NEW YORK, AUG. 24 -- Some major U.S. airlines said today they are considering raising discount fares to match moves last week by American Airlines and Delta Air Lines.

The carriers said they were waiting to see whether Texas Air Corp. -- the industry's price leader with about 20 percent of the U.S. market -- would follow proposed increases floated by American and Delta.

A similar hike by Houston-based Texas Air, which owns Continental Airlines and Eastern Airlines, could prompt other airlines to follow suit.

"That's always the big clincher," United Airlines spokesman Matthew Gonring said, referring to Texas Air's influence on fares.

United, based in Chicago, is a subsidiary of Allegis Corp., which also owns hotel chains and automobile rental businesses.

Texas Air, in turn, is still studying the proposed fare increases by American and Delta, Texas Air spokesman Richard Scott said.

Decisions could be made later this week, the airlines said.

The American and Delta proposals, which would affect tickets purchased on or after Sept. 8, would increase some fares by $10 to $20 each way.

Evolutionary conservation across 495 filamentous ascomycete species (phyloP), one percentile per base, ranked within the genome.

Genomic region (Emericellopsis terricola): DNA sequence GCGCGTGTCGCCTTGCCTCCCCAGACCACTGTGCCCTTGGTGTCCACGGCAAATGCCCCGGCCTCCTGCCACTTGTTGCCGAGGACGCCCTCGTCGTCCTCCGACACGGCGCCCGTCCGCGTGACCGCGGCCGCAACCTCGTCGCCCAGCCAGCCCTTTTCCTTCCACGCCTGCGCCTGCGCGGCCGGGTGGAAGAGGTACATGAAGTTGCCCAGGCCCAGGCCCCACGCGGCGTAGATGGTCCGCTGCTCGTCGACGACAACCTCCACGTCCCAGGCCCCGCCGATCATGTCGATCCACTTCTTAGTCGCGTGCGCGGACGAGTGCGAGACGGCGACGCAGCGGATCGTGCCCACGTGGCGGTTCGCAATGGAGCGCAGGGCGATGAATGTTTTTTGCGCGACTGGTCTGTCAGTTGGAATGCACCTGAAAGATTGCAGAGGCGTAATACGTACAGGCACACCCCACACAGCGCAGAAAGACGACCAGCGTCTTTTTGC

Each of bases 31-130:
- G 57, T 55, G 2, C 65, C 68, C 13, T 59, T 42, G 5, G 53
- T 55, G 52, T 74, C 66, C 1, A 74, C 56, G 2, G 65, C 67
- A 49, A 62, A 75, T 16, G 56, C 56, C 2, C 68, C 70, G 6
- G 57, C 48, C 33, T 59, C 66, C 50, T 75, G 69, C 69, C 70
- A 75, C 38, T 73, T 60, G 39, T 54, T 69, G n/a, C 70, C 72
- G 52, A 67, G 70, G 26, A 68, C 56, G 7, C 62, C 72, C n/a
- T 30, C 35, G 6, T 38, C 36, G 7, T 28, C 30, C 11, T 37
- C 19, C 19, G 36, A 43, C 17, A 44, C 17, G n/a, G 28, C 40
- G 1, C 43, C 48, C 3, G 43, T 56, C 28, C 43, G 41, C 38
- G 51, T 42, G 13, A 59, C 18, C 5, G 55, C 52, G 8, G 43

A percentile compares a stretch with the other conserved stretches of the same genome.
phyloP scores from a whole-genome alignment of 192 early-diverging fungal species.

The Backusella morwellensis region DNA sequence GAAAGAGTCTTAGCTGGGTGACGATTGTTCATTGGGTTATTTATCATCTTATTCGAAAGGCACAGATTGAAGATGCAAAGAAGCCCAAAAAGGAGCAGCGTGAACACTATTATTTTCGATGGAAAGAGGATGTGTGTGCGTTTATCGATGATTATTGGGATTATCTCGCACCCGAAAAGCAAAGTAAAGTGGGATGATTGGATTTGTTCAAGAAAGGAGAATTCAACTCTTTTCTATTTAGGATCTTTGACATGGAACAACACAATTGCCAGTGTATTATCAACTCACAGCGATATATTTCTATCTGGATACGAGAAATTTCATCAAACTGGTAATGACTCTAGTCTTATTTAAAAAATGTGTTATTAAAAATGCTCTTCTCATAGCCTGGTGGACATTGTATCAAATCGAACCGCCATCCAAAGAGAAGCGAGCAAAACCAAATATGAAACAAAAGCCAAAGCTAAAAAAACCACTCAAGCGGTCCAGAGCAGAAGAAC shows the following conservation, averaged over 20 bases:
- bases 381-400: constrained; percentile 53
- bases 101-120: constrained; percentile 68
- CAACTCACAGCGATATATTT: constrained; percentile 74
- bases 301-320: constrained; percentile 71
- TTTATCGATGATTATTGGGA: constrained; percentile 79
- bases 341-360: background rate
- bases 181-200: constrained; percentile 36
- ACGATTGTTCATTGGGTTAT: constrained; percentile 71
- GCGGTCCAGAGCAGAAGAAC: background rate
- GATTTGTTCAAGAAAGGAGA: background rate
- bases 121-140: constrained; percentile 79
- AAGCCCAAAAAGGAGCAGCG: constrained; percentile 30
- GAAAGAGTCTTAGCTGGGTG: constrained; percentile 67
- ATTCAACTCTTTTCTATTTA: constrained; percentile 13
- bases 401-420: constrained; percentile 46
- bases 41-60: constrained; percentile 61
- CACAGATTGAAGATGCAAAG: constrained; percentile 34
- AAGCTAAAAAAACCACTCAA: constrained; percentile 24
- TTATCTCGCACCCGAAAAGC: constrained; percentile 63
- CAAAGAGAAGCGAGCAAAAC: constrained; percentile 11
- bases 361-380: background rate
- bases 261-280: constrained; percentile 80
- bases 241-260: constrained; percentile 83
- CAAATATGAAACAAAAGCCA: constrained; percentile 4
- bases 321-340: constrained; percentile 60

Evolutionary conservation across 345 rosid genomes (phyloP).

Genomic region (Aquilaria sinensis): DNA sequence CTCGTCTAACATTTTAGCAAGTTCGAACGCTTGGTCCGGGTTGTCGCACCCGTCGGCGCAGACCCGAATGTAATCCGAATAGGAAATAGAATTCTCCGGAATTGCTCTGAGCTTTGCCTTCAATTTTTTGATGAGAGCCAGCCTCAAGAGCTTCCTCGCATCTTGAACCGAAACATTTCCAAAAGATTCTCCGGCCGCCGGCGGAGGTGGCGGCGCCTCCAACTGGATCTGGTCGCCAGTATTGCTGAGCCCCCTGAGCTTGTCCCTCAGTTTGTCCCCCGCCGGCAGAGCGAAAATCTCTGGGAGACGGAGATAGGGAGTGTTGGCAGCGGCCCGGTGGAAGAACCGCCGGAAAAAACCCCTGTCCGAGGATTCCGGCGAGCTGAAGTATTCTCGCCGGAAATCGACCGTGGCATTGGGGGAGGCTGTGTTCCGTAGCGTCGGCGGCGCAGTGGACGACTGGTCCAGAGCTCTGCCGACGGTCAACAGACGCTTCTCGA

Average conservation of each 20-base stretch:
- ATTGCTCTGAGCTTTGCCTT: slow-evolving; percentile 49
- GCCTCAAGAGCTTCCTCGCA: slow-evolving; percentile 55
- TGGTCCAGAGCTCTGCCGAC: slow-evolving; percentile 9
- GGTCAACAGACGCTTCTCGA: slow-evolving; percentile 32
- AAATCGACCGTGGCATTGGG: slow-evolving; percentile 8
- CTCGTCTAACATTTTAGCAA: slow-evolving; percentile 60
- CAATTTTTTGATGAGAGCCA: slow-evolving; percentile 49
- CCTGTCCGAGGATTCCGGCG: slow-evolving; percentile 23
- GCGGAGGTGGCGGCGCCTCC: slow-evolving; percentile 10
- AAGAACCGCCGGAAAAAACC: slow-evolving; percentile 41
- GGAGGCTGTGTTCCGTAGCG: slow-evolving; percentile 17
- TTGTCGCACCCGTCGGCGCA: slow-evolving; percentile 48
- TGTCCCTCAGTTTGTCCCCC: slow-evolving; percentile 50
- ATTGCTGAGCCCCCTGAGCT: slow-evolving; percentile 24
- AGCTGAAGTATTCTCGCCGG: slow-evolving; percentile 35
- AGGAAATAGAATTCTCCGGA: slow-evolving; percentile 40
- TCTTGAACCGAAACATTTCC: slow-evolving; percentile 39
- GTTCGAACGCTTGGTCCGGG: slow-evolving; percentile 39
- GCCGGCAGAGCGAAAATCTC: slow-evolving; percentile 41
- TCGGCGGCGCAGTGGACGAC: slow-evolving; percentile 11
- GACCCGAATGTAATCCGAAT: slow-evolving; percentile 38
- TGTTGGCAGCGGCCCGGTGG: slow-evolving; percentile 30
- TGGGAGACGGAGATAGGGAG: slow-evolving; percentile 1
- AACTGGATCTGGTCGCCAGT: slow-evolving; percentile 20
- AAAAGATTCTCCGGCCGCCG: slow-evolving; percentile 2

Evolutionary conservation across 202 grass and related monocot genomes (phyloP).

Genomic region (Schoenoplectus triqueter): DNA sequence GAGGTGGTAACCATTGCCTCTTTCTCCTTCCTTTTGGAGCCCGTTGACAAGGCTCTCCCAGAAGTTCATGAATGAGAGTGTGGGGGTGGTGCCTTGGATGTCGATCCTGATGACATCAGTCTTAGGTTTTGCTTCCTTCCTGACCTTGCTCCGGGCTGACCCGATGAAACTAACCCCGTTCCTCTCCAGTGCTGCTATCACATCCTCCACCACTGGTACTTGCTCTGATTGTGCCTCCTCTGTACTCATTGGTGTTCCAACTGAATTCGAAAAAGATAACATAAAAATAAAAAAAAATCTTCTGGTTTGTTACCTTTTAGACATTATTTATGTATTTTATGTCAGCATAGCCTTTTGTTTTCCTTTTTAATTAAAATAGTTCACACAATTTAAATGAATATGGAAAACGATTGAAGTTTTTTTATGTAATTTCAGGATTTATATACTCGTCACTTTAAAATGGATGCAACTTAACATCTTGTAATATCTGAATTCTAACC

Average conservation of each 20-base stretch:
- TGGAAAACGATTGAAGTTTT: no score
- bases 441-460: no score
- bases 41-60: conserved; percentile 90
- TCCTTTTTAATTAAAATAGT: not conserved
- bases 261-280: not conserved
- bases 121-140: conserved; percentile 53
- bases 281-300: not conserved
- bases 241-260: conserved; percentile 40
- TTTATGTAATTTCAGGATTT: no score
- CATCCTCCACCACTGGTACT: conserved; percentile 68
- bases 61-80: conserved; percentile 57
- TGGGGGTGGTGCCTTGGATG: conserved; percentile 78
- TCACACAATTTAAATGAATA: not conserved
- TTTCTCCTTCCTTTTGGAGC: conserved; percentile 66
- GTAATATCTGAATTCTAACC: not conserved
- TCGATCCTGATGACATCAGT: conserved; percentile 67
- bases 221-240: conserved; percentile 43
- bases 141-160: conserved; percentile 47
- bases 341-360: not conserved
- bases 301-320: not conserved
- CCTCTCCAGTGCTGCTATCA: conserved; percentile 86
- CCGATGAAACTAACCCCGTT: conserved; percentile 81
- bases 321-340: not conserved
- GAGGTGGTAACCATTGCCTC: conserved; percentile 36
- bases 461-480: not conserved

Both airlines admit they are waiting to see whether the increases are matched before putting them into effect.

"Basically, we haven't made a decision yet," American Airlines spokesman Steve McGregor said. "In this business you look very closely at what the competition is doing."

Both American and Delta would increase the advance-purchase requirement on the deeply discounted fares to 30 days from the current seven-day period.

Under Atlanta-based Delta's plan, discount fares would be raised by $10 to $20 each way, to compensate for a cut in the cancellation penalty to 50 percent from 100 percent for tickets purchased 30 days in advance.

There would be a 25 percent penalty for 14-day advance sales and a 10 percent penalty for seven-day advance sales.

American, based in Dallas, would introduce a 14-day advance-purchase fare with a 50 percent cancellation fee, which would run about $40 each way above the 30-day discounted fare.

That represents an increase of about $10 over current fares with a 50 percent penalty, according to American